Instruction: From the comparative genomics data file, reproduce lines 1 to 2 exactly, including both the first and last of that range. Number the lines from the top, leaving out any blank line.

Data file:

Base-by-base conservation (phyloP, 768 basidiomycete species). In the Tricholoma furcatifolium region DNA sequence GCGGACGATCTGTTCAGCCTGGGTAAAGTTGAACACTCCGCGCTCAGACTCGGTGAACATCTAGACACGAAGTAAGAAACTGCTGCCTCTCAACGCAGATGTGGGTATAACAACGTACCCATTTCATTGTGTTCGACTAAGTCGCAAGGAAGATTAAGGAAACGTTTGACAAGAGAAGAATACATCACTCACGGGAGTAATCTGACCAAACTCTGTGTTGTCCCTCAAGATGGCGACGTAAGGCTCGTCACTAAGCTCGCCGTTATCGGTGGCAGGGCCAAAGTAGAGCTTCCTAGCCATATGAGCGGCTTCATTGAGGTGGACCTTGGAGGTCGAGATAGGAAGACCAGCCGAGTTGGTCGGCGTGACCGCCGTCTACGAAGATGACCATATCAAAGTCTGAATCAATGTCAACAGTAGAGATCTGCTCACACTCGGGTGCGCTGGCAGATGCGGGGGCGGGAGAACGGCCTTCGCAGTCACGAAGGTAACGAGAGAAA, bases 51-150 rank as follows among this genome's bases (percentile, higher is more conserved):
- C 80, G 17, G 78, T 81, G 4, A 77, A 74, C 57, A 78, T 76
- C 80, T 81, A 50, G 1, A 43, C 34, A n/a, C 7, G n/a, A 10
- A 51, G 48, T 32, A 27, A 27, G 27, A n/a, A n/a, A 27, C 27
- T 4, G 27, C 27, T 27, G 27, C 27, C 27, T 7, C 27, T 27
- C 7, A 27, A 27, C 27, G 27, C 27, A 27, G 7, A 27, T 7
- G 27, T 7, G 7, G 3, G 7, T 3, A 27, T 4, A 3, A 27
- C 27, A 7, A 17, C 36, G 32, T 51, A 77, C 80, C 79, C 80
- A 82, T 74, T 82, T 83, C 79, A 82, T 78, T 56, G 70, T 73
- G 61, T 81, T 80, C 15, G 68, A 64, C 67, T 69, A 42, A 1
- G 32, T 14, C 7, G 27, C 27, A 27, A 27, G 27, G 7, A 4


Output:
Base-by-base conservation (phyloP, 768 basidiomycete species). In the Tricholoma furcatifolium region DNA sequence GCGGACGATCTGTTCAGCCTGGGTAAAGTTGAACACTCCGCGCTCAGACTCGGTGAACATCTAGACACGAAGTAAGAAACTGCTGCCTCTCAACGCAGATGTGGGTATAACAACGTACCCATTTCATTGTGTTCGACTAAGTCGCAAGGAAGATTAAGGAAACGTTTGACAAGAGAAGAATACATCACTCACGGGAGTAATCTGACCAAACTCTGTGTTGTCCCTCAAGATGGCGACGTAAGGCTCGTCACTAAGCTCGCCGTTATCGGTGGCAGGGCCAAAGTAGAGCTTCCTAGCCATATGAGCGGCTTCATTGAGGTGGACCTTGGAGGTCGAGATAGGAAGACCAGCCGAGTTGGTCGGCGTGACCGCCGTCTACGAAGATGACCATATCAAAGTCTGAATCAATGTCAACAGTAGAGATCTGCTCACACTCGGGTGCGCTGGCAGATGCGGGGGCGGGAGAACGGCCTTCGCAGTCACGAAGGTAACGAGAGAAA, bases 51-150 rank as follows among this genome's bases (percentile, higher is more conserved):
- C 80, G 17, G 78, T 81, G 4, A 77, A 74, C 57, A 78, T 76